President Donald Trump described them as America’s “forgotten people,” the less-educated white, middle-aged Americans. This group of individuals, together with the baby boomers and the so-called Generation X are amongst the most vulnerable to heroin and prescription drug abuse. Several studies indicate that the number of drug overdose deaths amongst baby boomers, Generation X, and less-educated white Americans has jumped in recent years.
Data released by the Centers for Disease Control and Prevention (CDC) in late February showed that the age-adjusted rate of drug overdose deaths in the U.S. was more than 2.5 times in 2015 than the rate in 1999. The CDC claimed that the spike in the number of drug overdose deaths was tied in to the drop in the price of heroin along with easier access to prescription drugs.
In 1999, the rate of drug overdose was estimated at 6.1 per 100,000. It jumped to 16.3 per 100,000 in 2015 or an increase of 5.5% annually. From 1999 to 2006, the number increased by 10% and then another 3% from 2006 to 2013 before jumping again by 9% per year from 2013 to 2015 as shown in government data.
“The pattern of drugs involved in drug overdose deaths also has changed in recent years,” according to an official in the CDC report. “In 2010, 29% of drug overdose deaths involved natural and semisynthetic opioids and 12% involved methadone. In 2015, the percentage of drug overdose deaths involving these drugs decreased to 24% and 6%, respectively. In contrast, drug overdose deaths involving heroin increased from 8% in 2010 to 25% in 2015. Increases were also seen in drug overdose deaths involving synthetic opioids other than methadone, from 8% in 2010 to 18% in 2015.”
Brady Granier, President, CEO and Director of BioCorRx, Inc. (BICX) expressed concern over the growing drug abuse problem in the U.S. He agrees with the government’s opinion that deaths from drug overdose is one of the major biggest public health burdens in the country. The CDC reported that the total number of drug overdose deaths totaled 47,055 in 2014.
Granier commented, “The best way to combat this problem is through prevention, but this will take a collaborative effort between parents, educators, governments, not for profits, law enforcement agencies and more. Then on the other side, there’s treatment and recovery. Treatment options are evolving to address that side of the problem especially in the field of medication-assisted treatment. We are seeing some potentially very effective new tools on the horizon that can help people more efficiently in the areas detox and relapse prevention.”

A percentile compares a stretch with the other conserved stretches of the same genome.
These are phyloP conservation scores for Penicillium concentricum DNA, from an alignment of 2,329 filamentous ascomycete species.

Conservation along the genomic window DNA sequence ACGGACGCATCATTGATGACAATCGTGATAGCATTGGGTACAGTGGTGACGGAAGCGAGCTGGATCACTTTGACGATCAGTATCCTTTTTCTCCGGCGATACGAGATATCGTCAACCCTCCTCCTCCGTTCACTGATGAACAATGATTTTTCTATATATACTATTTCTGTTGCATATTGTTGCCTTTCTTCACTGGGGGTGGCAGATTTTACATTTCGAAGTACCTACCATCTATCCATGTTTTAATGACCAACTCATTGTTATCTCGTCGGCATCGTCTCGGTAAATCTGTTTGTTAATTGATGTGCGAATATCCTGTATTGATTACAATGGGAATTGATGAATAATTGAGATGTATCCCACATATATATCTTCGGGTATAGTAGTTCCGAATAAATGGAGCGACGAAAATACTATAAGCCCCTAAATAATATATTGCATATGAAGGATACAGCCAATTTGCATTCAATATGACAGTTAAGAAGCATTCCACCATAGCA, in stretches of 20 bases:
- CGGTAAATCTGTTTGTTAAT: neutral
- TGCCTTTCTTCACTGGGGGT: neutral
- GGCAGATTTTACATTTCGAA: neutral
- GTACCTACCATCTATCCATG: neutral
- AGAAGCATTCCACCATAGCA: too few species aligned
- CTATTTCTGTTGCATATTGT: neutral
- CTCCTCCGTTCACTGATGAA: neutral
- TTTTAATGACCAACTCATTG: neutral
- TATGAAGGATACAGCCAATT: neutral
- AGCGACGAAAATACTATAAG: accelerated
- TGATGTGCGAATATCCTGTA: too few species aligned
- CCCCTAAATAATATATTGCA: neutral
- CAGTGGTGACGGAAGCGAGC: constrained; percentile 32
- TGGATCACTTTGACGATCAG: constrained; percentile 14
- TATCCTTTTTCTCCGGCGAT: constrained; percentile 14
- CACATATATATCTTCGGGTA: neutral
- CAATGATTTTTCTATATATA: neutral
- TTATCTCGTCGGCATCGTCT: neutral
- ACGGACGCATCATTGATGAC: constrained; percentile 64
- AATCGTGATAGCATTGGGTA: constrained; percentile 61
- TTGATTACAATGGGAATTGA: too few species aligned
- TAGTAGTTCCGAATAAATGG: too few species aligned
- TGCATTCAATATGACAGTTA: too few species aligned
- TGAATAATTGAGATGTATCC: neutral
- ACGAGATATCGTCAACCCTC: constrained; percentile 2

Pain Medication Now Cheaper Than Other Illegal Drugs
The drop in the price of pain medications is one of the leading causes why many Americans are misusing the drug and becoming drug addicts, according to the CDC report.
“Since 1999, the amount of prescription opioids sold in the U.S. nearly quadrupled, yet there has not been an overall change in the amount of pain that Americans report,” according to the CDC. They also said that statistically, the number of deaths from prescription opioids have risen more than 400% over the last 15 years. This includes abuse of medications like oxycodone, hydrocodone, and methadone.
A similar study by researchers at the Princeton University has confirmed that the so-called forgotten people of America are more susceptible to drug overdose deaths due to drug and alcohol poisonings, suicide, and chronic liver diseases and cirrhosis.
The Princeton study concluded, “Those with less education saw the most marked increases. Rising midlife mortality rates of white non-Hispanics were paralleled by increases in midlife morbidity.”
America’s War on Drugs
The year 2016 was a banner year for the U.S. Coast Guard’s fight against drug trafficking with a record illegal drug haul.
The Coast Guard seized more than 416,000 pounds of cocaine with a street value estimated at $ 5.6 billion by the end of October 2016. The catch was the largest made by the Coast Guard in a single year of its history, covering 263 operations spanning the Caribbean, the Gulf of Mexico, and the eastern Pacific Ocean.
That year, the Coast Guard also arrested 585 suspected drug smugglers, 465 of whom were repatriated to the U.S. mainland to face charges.